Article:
Last Wednesday Crispin posted a job listing on Crowdspring calling for designers to submit logo ideas for Brammo’s new motorcycle, the Enertia. The winner receives $1000 (a pittance, from what we’ve heard), and the logo for their book. The contest ends today, but designers upset by the RFP have been using Crispin’s site against them to show their discontent. See image.
Here’s one designer’s explanation,
“Seriously, CP+B? I think not. You’ve entered the world of spec work and there’s no going back. You’ve lost any creative integrity and respect that you held within the design industry.
“Let me explain to CP+B why spec work and design contests (or the bullshit term ‘crowdsourcing’) is detrimental, not just to the design industry, but for your own clients. And I’ll keep it simple since you’re most likely distracted by all of the money that Brammo is paying you to do practically nothing. When participating in such nonsense, designers work for free in hopes of getting paid or winning a prize. It completely devalues our work (maybe some designers are finally realizing this?). It does clients a disservice in compromising quality of work by completely skipping the research and development stage.”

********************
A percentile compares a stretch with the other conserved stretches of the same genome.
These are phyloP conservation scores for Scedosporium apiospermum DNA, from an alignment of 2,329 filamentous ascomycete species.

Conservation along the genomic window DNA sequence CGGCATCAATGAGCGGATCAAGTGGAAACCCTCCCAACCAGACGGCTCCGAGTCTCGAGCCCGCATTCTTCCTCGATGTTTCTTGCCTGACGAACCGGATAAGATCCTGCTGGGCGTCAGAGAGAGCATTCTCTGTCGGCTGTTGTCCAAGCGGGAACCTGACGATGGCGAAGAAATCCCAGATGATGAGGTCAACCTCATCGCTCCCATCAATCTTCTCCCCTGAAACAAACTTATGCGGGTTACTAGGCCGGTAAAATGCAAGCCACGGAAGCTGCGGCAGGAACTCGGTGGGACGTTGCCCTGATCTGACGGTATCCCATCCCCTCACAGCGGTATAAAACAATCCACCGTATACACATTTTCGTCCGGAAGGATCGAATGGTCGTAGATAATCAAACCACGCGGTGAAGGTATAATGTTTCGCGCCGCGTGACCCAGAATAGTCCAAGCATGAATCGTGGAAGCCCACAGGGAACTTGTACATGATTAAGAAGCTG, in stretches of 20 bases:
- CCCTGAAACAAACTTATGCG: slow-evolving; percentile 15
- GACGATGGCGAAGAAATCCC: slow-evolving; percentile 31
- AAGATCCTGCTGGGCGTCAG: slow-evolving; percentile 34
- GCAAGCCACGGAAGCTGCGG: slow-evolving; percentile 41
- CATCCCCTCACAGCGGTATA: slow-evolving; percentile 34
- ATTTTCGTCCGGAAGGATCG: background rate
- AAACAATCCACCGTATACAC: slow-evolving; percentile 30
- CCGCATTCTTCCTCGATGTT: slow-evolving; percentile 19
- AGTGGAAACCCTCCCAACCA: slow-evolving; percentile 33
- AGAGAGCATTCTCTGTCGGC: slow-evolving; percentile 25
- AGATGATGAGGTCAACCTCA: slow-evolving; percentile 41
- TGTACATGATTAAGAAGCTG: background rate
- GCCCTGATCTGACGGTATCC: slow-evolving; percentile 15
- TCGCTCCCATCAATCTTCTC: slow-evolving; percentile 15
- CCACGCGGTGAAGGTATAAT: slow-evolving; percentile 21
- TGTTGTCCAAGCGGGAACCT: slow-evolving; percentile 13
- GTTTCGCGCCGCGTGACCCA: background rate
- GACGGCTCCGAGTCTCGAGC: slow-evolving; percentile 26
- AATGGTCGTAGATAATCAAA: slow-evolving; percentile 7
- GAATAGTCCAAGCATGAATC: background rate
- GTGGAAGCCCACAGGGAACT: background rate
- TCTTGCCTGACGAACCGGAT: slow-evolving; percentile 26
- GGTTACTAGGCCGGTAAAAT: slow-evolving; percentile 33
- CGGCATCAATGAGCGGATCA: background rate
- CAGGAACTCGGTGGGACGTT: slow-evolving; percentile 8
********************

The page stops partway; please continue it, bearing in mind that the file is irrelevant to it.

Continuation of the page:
In the opening seconds of a video on beta.cpbgroup.com, Alex Bogusky notes that by design, his company’s site leaves the agency open to attack on their own ground. And the majority of Tweets landing on the page mention something about the shop lacking integrity.
And that’s the main question: does crowdsourcing this work diminish a designer’s value (given the low pay and high competition) or does crowdsourcing reflect a new way of doing business when talent is readily available?